Making a case for further falls in the value of the dollar is fairly simple. All dollar bears need to do is point to America’s current account deficit. However, there are some good reasons to believe that America’s external finances may be about to improve.
Economic textbooks tell us that a persistent deficit is not sustainable indefinitely. They do not say when a country will have to pay back its debts and turn the deficit into a persistent surplus. All the textbooks really tell us is that a country like America will have to run a trade surplus eventually.
It seems as long as they can afford the interest payments on the accumulated debt, the day of reckoning can be postponed. As long as American growth remains strong, its creditors will not be concerned about its debts.
But there is another school of thought that suggests the current account balance, as measured using traditional national accounting techniques, does not reflect America’s true financial position with the rest of the world.
Given that America has run a sizeable deficit since 1991, and for much of that time the dollar has risen in value, two Harvard academics – Ricardo Hausmann and Federico Sturzenegger – argue that the US owns valuable “dark matter” assets that generate revenue that cannot be seen or measured.
They hypothesise that these assets might include American firms’ superior know-how, the liquidity service provided by the dollar, and the lower risk of American assets relative to emerging country assets.
Another, largely unrelated, argument has been put forward that has also comforted dollar bulls. This is that there exists a “dollar bloc” that, when considered as a whole, implies once again there is no “deficit problem”.
In essence, there is a set of nations, such as the Gulf nations and also China, that are effectively dollar economies – since many Gulf nations’ exchange rates are pegged to the dollar, and China operates a crawling peg. When one adds up the current account positions of all of these countries with America, the dollar-bloc current account position, with the non-dollar bloc, only runs a deficit of about 2%.
But are there perhaps other, more prosaic, reasons to be sanguine about the fate of the dollar?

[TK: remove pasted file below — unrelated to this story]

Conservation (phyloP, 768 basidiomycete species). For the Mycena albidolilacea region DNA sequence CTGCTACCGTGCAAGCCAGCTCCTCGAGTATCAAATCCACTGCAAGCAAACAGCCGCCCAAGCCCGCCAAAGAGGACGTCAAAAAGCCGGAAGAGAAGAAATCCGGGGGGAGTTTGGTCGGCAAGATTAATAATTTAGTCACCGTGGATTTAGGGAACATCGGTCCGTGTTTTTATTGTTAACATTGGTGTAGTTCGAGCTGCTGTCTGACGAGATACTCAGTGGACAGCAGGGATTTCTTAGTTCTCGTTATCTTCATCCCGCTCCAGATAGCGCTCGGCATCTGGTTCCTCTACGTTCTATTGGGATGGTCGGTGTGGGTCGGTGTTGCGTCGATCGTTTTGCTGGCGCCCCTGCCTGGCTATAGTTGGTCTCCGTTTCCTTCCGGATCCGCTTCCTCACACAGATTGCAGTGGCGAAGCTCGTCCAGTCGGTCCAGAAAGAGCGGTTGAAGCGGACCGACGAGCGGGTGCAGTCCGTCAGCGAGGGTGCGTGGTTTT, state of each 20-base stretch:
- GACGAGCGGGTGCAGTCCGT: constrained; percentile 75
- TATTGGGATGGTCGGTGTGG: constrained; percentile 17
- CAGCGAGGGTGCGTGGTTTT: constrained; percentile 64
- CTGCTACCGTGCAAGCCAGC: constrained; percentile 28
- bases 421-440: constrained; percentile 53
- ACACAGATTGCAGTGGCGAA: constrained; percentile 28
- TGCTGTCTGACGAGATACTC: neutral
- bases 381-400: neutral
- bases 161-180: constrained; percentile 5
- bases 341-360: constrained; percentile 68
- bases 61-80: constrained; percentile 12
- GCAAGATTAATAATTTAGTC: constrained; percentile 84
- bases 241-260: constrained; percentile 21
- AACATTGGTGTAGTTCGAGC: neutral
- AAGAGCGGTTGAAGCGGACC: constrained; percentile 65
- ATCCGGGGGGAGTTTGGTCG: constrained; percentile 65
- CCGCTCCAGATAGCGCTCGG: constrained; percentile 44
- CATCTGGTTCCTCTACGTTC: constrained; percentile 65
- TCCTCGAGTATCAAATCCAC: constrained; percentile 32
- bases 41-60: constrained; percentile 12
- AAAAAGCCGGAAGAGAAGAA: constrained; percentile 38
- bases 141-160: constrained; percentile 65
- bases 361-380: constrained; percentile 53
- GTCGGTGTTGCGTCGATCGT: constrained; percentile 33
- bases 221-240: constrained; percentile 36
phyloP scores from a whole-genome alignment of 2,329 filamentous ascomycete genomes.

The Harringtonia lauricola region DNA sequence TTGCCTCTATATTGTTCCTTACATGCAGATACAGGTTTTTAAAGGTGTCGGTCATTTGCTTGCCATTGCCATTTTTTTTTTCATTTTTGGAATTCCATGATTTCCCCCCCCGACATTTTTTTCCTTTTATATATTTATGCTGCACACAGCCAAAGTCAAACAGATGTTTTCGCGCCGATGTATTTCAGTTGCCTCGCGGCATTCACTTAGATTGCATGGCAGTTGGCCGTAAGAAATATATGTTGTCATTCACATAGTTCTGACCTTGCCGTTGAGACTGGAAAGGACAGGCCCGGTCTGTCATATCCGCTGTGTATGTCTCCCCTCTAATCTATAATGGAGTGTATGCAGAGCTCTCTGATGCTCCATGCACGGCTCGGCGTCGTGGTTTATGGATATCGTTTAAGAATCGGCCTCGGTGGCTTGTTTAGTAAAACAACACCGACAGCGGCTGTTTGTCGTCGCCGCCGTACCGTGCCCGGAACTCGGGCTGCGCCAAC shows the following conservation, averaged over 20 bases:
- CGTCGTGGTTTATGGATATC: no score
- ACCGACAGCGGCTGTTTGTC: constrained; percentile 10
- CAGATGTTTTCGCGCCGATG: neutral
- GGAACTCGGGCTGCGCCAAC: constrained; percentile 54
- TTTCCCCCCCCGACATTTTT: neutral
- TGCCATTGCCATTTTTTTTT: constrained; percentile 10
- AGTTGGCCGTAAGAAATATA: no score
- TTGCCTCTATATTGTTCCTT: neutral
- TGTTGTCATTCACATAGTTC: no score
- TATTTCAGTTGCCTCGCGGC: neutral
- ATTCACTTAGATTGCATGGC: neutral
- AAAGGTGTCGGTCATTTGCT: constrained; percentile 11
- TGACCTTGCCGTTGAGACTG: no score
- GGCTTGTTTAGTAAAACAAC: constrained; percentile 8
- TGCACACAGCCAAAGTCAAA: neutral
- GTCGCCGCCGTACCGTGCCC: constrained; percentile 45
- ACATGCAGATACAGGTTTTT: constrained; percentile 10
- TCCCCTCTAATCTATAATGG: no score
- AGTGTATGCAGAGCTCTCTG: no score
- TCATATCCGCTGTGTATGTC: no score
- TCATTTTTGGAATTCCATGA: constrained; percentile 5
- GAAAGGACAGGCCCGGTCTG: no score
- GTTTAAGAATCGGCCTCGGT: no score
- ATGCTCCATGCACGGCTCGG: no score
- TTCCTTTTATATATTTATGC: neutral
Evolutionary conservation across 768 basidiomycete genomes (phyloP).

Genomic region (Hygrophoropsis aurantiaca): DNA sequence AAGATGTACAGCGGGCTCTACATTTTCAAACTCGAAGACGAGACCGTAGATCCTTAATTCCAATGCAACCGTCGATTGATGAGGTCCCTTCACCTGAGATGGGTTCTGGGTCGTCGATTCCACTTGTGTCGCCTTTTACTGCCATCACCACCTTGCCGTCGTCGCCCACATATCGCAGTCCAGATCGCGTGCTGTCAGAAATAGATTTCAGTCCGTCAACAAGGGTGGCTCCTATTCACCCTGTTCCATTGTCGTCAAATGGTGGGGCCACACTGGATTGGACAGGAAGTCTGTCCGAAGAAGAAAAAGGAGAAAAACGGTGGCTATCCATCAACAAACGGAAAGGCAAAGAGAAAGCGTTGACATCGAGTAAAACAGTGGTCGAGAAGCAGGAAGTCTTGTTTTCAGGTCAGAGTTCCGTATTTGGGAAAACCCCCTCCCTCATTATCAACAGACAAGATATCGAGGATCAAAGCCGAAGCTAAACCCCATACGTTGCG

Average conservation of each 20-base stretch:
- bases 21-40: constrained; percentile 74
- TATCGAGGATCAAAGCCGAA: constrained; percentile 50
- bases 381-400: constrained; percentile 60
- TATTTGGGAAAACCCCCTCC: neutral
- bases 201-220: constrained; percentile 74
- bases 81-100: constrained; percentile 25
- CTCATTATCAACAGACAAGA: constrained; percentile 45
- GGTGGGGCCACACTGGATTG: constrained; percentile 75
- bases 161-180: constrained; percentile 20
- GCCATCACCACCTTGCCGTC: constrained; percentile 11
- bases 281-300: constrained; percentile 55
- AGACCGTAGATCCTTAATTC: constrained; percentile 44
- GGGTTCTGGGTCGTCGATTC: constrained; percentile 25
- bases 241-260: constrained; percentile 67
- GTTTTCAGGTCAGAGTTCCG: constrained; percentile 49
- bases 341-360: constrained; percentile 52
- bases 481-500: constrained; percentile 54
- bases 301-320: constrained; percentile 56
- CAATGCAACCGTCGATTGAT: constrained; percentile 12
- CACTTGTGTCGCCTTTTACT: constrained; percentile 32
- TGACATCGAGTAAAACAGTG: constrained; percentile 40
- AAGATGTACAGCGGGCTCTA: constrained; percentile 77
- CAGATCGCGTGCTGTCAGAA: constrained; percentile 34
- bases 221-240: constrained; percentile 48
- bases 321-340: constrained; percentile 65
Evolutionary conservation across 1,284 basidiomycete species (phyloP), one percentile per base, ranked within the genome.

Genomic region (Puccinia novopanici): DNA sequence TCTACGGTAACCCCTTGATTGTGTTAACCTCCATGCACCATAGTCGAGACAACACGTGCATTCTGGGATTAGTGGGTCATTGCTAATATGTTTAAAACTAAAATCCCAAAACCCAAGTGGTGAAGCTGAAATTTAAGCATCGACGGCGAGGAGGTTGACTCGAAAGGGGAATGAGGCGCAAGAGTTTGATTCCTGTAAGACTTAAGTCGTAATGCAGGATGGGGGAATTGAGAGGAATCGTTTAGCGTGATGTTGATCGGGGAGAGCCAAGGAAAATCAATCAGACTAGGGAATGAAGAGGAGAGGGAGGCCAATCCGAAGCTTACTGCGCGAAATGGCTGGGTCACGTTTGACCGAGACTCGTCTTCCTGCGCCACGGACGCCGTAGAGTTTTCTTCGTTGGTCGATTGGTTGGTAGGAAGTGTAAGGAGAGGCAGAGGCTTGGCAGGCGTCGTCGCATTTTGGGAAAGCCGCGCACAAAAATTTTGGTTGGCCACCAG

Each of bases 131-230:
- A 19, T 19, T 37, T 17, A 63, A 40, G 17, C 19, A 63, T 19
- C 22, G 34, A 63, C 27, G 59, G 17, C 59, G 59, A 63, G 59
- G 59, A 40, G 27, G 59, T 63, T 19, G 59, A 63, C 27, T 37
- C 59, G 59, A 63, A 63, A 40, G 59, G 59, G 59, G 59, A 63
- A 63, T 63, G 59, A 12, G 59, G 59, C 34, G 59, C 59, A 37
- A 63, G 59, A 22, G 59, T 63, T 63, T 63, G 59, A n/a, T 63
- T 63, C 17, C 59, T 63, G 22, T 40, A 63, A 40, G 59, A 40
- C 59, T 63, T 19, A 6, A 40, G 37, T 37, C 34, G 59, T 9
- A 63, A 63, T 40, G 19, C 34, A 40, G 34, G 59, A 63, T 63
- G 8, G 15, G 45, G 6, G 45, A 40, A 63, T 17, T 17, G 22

The dollar is 13% lower than it was in 2002. To the bulls, it is a comfort that the dollar has already fallen a significant amount. However, dollar bears – unconvinced by arguments about dark matter and dollar blocs – remain concerned that the dollar is still 15% higher than it was in 1995 and that despite the decline since 2002, the current account deficit has expanded from 4.5% of GDP in 2002 to 7.3% today.
A phenomenon known as the ‘J’ curve effect may have played some part in the apparently delayed response of the trade position to the relatively substantial fall in the dollar since 2002.
The theory suggests that it takes time for changes in purchasing power to reverse consumers’ behaviour. That is, following currency devaluation, spending trends continue in the short term, even as the cost of imports rises.
Also, the headline current account numbers have possibly masked some improvement in the underlying position. Stripping out the effect of rising energy import costs, there has been some improvement in America’s finances.
There are other reasons why one might expect the current account to improve from here. The first is stronger Japanese and eurozone economic growth.
The stronger growth environment in these two large economies should continue for the foreseeable future, generating demand for American exports of goods and services, which will in turn improve the American current account.
Another important structural change with respect to the current account relates to Uncle Sam’s finances. The Federal government’s finances have been on an improving trend for the past two years.
On current trends, and with the American economy probably already over its recent housing market-related soft patch, there is every reason for this trend to continue.
In the near term, further support for the dollar should come from the Fed’s policy rate, which looks set to remain higher for longer than many market participants expect.
And finally, although central banks have shown some signs in the past of diversifying away from dollar assets, as far as most central banks are concerned the dollar remains the reserve asset of choice.
America’s current account deficit gives plenty of reason to believe the dollar still has a long way to fall. However, we are less convinced. In the short term, there are good reasons to feel upbeat about the dollar’s prospects, and over the longer term there are reasons to believe the current account deficit is at last on the turn.